Yankee Doodle Went to Wall Street

 

You remember the image “The Spirit of ‘76” with its fife and drummers marching below the waving flag of the newborn America. The image has become a meme, called upon to represent America over and over and over. It was originally called “Yankee Doodle” and is not considered great “Art” as is perhaps appropriate. In popular culture, that image is enacted with the fifer limping to the beats of “Yankee Doodle Dandy.” “Doodle” is a seventeenth century German derivative meaning “fool” or “simpleton.” The rag-tag musicians in the painting were the Yankee Doodles, a term of insult with which the formally trained British troops taunted the unsophisticated American revolutionaries. But the Brits hadn’t caught on that these uppity American’s were beginning to shape an identity in which those very rag-tag militias and the hard work of ordinary folk were to be celebrated. “Yankee Doodle” was co-opted by colonial troops and turned into a patriotic cheer, a celebration of their humble origins.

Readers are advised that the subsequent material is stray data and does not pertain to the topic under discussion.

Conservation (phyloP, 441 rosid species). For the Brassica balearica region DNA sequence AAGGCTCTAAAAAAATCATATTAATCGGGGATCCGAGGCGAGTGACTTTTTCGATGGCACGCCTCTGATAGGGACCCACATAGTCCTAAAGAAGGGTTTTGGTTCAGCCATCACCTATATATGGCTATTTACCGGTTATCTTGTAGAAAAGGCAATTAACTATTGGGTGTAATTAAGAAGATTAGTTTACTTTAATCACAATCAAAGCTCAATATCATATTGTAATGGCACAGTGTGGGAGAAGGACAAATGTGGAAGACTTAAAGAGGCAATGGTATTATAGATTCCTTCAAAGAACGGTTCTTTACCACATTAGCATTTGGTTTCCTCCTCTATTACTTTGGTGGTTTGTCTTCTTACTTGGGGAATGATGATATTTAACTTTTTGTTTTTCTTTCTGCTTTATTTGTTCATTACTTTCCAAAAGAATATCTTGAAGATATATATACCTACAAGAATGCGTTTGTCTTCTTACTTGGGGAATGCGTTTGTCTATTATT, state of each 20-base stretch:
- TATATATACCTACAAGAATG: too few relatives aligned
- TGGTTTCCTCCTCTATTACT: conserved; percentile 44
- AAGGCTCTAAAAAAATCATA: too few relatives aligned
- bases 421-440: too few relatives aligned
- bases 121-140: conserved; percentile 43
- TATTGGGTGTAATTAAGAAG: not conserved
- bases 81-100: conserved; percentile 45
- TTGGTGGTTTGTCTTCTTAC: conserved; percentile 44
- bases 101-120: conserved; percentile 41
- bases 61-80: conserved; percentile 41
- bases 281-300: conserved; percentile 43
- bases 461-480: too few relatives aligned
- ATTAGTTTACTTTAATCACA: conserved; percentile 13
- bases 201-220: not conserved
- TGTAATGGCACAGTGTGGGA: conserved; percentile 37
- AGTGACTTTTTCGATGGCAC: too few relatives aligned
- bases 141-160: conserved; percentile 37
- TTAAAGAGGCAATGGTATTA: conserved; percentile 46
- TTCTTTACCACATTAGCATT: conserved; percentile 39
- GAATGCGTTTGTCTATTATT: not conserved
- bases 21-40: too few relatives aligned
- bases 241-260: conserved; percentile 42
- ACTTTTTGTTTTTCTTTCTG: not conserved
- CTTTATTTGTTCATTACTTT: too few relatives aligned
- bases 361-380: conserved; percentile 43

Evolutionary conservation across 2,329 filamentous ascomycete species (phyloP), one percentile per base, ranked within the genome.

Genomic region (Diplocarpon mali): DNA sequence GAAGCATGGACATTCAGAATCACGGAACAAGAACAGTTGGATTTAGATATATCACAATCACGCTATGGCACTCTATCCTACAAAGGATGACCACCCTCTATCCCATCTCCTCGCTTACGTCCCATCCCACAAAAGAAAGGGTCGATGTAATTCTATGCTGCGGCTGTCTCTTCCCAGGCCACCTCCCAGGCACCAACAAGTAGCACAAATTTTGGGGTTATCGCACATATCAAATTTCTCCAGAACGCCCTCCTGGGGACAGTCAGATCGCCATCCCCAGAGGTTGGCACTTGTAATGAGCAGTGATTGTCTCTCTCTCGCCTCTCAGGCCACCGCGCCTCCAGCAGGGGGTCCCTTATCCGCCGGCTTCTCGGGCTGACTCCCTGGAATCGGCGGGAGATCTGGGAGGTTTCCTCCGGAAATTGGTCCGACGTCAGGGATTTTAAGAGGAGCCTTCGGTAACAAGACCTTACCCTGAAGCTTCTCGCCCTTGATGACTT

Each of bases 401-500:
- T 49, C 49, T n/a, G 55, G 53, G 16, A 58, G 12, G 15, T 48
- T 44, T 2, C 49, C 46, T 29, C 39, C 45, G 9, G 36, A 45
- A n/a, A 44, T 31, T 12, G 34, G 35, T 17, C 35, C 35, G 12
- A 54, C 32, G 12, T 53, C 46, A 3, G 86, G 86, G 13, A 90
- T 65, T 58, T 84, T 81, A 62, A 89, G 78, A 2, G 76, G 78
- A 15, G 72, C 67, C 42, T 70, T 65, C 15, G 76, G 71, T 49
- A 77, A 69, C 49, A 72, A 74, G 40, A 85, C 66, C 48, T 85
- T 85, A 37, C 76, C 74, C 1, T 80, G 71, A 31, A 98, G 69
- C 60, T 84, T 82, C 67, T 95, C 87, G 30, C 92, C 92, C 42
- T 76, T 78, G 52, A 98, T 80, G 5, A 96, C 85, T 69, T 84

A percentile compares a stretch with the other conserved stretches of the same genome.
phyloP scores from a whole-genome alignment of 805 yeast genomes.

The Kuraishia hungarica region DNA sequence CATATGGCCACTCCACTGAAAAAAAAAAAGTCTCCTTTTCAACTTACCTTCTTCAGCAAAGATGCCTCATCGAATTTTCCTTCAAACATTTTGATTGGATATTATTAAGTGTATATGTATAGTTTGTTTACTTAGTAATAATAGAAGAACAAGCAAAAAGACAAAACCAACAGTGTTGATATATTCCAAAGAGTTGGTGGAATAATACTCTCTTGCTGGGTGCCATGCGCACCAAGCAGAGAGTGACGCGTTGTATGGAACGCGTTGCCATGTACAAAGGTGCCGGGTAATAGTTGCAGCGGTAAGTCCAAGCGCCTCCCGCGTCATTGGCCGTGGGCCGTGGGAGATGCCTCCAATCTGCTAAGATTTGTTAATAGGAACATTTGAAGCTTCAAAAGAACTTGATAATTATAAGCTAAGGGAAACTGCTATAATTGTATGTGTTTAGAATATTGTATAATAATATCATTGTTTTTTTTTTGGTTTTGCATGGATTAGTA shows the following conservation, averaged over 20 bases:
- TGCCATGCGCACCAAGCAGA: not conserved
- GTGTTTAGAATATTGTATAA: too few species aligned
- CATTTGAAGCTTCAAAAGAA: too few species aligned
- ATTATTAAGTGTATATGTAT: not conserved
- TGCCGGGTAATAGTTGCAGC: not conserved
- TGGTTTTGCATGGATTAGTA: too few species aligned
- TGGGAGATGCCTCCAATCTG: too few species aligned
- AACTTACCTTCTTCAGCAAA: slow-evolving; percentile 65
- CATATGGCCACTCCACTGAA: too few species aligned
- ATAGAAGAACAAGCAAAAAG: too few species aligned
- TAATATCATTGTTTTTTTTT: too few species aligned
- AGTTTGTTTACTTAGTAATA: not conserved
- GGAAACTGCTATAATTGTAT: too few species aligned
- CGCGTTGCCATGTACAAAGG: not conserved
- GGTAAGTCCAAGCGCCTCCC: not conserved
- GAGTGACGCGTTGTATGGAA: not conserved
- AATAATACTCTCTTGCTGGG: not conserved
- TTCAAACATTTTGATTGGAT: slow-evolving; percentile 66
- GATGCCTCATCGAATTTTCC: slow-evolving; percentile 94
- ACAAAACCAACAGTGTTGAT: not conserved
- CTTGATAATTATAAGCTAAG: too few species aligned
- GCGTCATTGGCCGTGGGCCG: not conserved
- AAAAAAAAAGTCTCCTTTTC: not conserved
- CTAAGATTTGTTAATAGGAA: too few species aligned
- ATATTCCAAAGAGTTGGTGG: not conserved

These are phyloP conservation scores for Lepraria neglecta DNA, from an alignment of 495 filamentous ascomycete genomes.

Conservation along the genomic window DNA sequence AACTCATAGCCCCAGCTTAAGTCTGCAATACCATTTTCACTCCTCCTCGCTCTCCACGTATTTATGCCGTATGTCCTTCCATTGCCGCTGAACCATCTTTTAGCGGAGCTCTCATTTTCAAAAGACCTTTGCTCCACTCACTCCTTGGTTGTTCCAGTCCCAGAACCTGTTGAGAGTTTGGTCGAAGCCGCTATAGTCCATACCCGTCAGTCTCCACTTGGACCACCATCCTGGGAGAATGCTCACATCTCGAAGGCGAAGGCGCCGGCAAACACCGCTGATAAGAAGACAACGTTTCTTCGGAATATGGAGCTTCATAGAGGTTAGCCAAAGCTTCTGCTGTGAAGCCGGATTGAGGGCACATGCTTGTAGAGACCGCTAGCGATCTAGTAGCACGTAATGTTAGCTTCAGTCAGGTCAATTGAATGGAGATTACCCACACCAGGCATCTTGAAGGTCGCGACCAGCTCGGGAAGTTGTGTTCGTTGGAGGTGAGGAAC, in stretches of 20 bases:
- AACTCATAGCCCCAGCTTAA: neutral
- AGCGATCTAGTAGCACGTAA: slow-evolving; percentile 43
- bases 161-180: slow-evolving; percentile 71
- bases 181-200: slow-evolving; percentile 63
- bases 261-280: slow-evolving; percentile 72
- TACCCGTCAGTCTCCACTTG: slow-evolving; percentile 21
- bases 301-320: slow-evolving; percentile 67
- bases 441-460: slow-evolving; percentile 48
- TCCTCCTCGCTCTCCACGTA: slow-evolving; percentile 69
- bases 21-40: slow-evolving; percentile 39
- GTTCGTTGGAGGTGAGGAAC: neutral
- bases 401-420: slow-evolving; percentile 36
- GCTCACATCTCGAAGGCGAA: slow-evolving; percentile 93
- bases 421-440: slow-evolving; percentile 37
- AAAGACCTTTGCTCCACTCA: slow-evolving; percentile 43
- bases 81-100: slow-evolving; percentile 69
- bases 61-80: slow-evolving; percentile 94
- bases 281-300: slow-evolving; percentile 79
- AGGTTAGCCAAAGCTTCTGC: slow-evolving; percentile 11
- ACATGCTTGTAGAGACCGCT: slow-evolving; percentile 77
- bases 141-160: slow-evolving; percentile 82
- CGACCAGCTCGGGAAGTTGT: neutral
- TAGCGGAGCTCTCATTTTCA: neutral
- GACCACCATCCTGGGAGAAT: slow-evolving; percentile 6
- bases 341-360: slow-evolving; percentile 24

Last night, as I watched the tired, bedraggled yet steadfast protesters at OccupyWallStreet (streaming live from its General Assembly meeting in the town square, open to all who wish to participate, peacefully organizing several thousand marchers in common cause), I thought,

“These are the new Yankee Doodles.”

 

 

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